Income Tax Act paragraph 118(1)(b) provides the eligible dependant credit which is available if you are single, divorced, separated, or widowed, are not claiming the spousal credit, and you supported a dependant:
• who is under 18
• living with the individual
• related by blood, marriage, or adoption
• a resident of Canada (except child)
• dependent on an individual for support
In case you have primary custody of your children, the credit may go to you. Whereas, if you have children through joint custody, then decide whether you or your spouse should claim this credit. Both you and your spouse cannot claim the credit.
The credit can be claimed for one qualifying child annually, and if you have more than one child, you may pick which one to declare for this credit. You may also decide to claim one child one year and the other the following year. Any income the child earns gets deducted from this credit dollar-for-dollar.
If you make child-support payments you may not be able to claim this credit. A recipient of child-support payments may claim the credit.
12 ) Child-care expenses
On separation, the higher-income earner / lower-income earner rules do not apply. Each of you will be permitted to deduct child-care expenses paid personally while the children are in your custody as long as the costs are incurred to help you earn business or employment income or allow you to attend school. In shared custody, each party can claim expenses incurred that otherwise meet the requirements, notwithstanding the amount claimed by the other spouse.
13) Spousal payments
Spousal support amounts paid for spousal support are deductible to the payer and taxable to the recipient if the following five tests are met:
• The payments are periodical
• The payments are an allowance for the maintenance of the recipient.
• The payments are made when the spouses or former spouses are living apart as a result of marital breakdown.
• The recipient has discretionary use of the amount (he or she can use the amount in any way).
• The payments are made in consequence of a decree, order or judgment of a competent tribunal or a written agreement.
Lump sum spousal payments are not taxable to the recipient or deductible to the person making the payment.
In general, amounts that are tax deductible to the payer are included in the income of the recipient which might bump you into a different tax bracket. Lastly, apart from taxes, please remember that the amount of support paid or received can have detrimental effects on your ability to qualify for a mortgage.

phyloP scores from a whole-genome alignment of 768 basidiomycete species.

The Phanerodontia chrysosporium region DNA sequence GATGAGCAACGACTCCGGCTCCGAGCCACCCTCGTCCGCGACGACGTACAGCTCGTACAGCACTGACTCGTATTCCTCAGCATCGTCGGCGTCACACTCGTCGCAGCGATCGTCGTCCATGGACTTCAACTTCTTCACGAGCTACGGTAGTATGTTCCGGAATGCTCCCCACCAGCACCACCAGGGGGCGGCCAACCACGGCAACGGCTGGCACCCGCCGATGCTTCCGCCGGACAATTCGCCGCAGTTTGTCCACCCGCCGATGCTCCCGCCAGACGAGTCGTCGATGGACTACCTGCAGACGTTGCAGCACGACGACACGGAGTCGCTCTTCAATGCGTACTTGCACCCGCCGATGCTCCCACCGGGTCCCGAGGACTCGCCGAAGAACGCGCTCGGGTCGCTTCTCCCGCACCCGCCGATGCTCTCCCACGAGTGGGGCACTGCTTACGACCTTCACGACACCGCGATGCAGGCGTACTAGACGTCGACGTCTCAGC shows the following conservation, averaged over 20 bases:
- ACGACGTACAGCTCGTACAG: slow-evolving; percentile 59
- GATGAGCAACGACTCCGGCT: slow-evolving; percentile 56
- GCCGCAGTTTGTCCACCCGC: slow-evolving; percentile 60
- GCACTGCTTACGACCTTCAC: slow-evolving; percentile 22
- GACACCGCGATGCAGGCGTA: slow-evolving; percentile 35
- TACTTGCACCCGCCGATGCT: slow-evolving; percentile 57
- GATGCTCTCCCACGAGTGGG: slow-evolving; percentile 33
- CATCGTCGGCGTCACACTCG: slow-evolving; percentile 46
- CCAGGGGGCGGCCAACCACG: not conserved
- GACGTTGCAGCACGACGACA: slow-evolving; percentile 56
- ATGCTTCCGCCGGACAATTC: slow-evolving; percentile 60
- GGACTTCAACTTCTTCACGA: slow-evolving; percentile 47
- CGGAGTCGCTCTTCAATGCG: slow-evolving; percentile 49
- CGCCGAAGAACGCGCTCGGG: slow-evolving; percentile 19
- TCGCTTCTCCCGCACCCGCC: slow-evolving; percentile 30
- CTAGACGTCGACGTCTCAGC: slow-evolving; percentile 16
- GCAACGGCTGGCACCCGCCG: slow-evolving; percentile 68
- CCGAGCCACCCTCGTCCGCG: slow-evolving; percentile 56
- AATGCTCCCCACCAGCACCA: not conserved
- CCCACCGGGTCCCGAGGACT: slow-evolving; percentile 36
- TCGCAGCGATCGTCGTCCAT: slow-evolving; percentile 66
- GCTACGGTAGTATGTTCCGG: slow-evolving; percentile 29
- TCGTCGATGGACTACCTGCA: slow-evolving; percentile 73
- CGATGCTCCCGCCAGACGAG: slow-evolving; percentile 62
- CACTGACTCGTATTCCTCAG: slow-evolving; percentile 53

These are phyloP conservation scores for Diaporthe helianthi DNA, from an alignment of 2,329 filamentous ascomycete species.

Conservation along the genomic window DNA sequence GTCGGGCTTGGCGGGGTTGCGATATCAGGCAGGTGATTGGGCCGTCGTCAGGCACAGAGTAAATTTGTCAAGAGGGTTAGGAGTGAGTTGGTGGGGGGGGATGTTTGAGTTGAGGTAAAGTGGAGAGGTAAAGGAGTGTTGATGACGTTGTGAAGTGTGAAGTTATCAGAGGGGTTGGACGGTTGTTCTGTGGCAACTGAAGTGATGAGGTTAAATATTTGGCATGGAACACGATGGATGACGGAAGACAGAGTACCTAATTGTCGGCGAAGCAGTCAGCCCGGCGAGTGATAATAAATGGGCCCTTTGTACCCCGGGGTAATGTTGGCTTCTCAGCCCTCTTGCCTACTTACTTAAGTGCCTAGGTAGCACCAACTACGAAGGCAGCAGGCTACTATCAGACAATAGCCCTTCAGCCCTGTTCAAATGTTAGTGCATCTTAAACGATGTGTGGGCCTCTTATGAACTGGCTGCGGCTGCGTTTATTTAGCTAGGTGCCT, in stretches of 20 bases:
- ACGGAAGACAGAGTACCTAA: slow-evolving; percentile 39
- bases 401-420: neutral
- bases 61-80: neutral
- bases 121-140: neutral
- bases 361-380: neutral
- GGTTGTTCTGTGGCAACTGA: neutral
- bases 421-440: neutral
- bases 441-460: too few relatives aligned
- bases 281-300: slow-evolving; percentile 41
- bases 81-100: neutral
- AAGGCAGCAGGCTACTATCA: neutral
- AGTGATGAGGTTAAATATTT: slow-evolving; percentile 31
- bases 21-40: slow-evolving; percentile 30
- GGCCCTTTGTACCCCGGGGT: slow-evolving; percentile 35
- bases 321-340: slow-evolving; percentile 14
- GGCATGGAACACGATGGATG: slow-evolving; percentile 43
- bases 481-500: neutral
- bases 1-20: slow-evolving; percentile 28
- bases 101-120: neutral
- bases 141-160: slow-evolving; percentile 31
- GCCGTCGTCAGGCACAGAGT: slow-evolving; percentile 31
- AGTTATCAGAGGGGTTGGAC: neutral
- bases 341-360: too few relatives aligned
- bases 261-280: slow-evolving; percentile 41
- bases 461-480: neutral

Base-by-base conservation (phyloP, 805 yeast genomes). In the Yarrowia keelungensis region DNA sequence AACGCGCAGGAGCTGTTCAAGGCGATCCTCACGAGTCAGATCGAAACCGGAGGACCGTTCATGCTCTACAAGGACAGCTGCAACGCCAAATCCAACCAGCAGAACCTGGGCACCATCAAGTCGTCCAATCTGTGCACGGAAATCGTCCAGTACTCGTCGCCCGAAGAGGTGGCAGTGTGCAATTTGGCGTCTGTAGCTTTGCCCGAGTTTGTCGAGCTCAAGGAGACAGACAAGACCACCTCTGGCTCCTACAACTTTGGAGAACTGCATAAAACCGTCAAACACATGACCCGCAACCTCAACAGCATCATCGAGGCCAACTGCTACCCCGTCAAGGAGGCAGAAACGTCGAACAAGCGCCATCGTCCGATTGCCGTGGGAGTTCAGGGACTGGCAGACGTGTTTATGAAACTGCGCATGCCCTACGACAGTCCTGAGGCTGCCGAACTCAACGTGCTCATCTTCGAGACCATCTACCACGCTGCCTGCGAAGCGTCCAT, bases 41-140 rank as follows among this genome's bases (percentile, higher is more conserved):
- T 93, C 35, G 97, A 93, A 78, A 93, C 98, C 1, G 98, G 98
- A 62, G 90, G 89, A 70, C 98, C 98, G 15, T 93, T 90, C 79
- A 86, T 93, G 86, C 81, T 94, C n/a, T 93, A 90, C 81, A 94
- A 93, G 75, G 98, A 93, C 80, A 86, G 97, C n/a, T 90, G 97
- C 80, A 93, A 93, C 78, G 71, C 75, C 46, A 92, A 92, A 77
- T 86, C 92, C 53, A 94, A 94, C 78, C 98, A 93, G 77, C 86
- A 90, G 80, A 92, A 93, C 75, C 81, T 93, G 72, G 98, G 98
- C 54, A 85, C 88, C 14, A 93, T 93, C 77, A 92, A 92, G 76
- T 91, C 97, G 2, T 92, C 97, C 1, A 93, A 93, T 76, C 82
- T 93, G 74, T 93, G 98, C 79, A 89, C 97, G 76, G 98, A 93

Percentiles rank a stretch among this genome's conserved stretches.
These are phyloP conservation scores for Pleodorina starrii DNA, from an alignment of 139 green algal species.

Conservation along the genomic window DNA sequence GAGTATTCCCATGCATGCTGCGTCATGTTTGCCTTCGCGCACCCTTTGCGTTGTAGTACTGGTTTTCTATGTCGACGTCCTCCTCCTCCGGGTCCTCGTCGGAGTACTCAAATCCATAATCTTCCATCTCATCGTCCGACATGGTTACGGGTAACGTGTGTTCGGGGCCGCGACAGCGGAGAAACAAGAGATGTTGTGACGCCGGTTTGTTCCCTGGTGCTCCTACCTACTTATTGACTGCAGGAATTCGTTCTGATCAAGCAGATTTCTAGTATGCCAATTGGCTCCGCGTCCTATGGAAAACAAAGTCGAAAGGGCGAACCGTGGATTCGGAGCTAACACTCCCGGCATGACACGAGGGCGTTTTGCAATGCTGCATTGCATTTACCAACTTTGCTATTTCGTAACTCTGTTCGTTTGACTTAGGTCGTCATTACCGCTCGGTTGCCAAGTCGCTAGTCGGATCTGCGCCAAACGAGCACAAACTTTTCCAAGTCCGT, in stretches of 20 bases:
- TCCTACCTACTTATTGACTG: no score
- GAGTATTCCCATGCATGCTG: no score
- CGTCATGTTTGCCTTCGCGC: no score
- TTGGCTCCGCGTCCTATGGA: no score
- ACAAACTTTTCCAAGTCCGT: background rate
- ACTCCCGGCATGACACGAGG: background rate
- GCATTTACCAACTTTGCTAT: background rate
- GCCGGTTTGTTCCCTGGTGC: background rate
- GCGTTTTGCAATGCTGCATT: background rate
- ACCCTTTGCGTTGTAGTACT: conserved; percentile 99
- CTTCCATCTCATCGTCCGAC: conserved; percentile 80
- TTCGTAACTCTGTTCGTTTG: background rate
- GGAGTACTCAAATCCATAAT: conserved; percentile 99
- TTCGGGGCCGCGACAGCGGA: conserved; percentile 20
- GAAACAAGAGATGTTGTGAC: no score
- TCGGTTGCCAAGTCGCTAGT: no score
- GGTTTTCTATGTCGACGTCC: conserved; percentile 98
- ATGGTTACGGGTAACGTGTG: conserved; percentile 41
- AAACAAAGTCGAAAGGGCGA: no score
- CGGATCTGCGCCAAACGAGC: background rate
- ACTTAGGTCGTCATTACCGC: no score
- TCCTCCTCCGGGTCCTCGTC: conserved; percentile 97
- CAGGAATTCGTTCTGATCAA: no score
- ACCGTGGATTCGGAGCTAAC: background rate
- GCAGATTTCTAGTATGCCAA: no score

If you expect to receive spousal support payments or extra child support payments, you might want to increase the taxes deducted at source to avoid a massive tax bill when filing a return; this can be achieved by submitting form TD1.
14) Child support payments
Child support payments are defined as any amount not identified in the agreement or order under which it is made as being solely for the support of the recipient spouse or former spouse or the parent of the taxpayer’s child. Child support is tax exempt in the hands of the person who receives the support, and the person who pays it cannot claim the support as a deduction.
If the full amount of the required support payments is not made in the year, only payments more than the necessary child support payments are included in the recipient’s income and deductible to the person making the payment.
“The biggest financial pitfall in life is divorce. And the biggest reason for divorce is marriage” ~Gene Simmons
Tax issues can be daunting. Sometimes it may be hard for you to understand how to apply general information to your situation. Your divorce/ separation could be convoluted due to variables such as blended families, pension income from several sources; multiple ex-spouses or common-law partners; a significant amount of money involved ; and uncertain tax issues causing conflict between the separating /divorcing spouse or common-law partners.
Even if your situation seems straightforward, there may be some tax-related twists and turns. Changes in your marital status can have a significant implication on your taxes and your financial situation.
If you’re going through a divorce, don’t automatically expect the CRA or the courts to make reasonable decisions for your benefit as this may not happen.
Filing the final divorce papers may give you a sense of completion and closure, but the existing settlement proposals might not take into account the effect of taxes and the present value of money on the amount of support or the value of the properties to be divided. In this situation, your CPA can suggest an equalisation amount that takes these considerations into account.
To make sure you are not financially disadvantaging yourself with unwelcome tax surprise later, you should forward the analysis from your CPA to your legal counsel to negotiate a final settlement. Although even the most comprehensive agreement cannot guarantee CRA will agree with the positions taken, ensuring everyone understands the intended result should reduce future conflicts
“Note to Wealthy People Considering Divorce: Stay out of Court.” The Globe and Mail, The Globe and Mail, 15 Apr. 2017, https://www.theglobeandmail.com/globe-investor/globe-wealth/note-to-wealthy-people-considering-divorce-stay-out-of-court/article34321184/
“Grey Divorce Is All about the Math.” Canadian Lawyer Mag, 2 Mar. 2015, https://www.canadianlawyermag.com/author/jennifer-brown/grey-divorce-is-all-about-the-math-2800/
“Divorce Can Make a Mess of Tax Benefits.” The Globe and Mail, The Globe and Mail, 23 Nov. 2017, www.theglobeandmail.com/globe-investor/personal-finance/taxes/divorce-can-make-a-mess-of-tax-benefits/article37067214/
The information provided on this page is intended to contain general information. The data does not take into account your situation and is not designed to be used without consultation from accounting and financial professionals. Cloudiverse CPAs will not be held liable for any problems that arise from the usage of the information provided on this page.